Black has yet to pitch for Milwaukee this season. The hard-throwing reliever was placed on the injured list late in Summer Camp with a strained right rotator cuff. He'd made a number of appearances over the last week in Appleton and performed well enough there to earn a return to Milwaukee.

"I think Ray's recovery has gone about as well as we could have expected over the last three weeks," Stearns said. "He has faced hitters (in live action), has thrown the ball well. His velocity has come back. So, we thought it was time to get him back to the major-league level. We do have limited information but he's feeling good and is throwing the ball well."

Anderson ready to return

Brett Anderson will return to the starting rotation Tuesday for game three of the five-game series with St. Louis.

The left-hander was a late scratch from his last scheduled start Saturday because of tightness in his hip. Anderson said the issue developed because he slept awkwardly the night before and wasn't expecting it to be a factor over the final two weeks of the regular season.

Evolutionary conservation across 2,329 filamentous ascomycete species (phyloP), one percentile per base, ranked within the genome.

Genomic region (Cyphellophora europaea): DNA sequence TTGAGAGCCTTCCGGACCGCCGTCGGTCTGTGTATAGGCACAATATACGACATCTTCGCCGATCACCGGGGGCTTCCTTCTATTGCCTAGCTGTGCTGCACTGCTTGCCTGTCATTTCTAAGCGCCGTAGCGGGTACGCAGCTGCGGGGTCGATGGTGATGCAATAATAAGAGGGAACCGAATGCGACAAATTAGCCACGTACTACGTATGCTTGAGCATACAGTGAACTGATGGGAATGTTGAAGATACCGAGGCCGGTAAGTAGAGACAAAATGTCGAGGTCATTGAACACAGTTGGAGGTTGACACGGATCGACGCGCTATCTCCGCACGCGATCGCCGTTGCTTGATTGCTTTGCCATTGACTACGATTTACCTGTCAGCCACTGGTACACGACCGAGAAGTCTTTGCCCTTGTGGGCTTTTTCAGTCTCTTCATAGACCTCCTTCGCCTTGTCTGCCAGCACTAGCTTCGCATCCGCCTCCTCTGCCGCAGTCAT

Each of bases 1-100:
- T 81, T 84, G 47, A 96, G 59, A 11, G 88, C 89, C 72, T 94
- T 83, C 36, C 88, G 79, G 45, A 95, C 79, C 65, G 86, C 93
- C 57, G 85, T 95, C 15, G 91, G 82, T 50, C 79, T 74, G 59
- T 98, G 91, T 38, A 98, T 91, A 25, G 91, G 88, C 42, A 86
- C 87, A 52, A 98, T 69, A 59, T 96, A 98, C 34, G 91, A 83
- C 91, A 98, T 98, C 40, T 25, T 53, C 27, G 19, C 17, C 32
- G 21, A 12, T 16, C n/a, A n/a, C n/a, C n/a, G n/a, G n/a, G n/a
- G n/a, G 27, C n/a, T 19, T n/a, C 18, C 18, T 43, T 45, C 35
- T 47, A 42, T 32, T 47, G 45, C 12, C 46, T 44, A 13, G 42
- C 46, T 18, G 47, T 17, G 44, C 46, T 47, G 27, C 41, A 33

"With however many games we've got here in a short period, I didn't want to go out there and not be able to get through a certain amount of innings and that kind of hamstrings us going forward for the next important games going forward," Anderson said. "I thought it was best to kind of shut it down for that day and take care of it."

Since Saturday, Anderson has done all his normal between-starts work.

"I came in and felt better yesterday and I'm feeling better today," Anderson said. "I'm good to go."

On deck

Cardinals right-hander Jack Flaherty (3-1, 3.08 ERA) has never won a game at Miller Park, where he’s 0-2 with a 5.68 ERA in five career starts. Against the Brewers overall, Flaherty is 2-4 with a 4.56 ERA including a 1-3 record a 6.48 ERA in five meetings last season. In 11 career starts against the Brewers, Flaherty has recorded double-digit strikeouts three times but also has given up 11 home runs to Milwaukee batters in those contests.

This article originally ran on madison.com.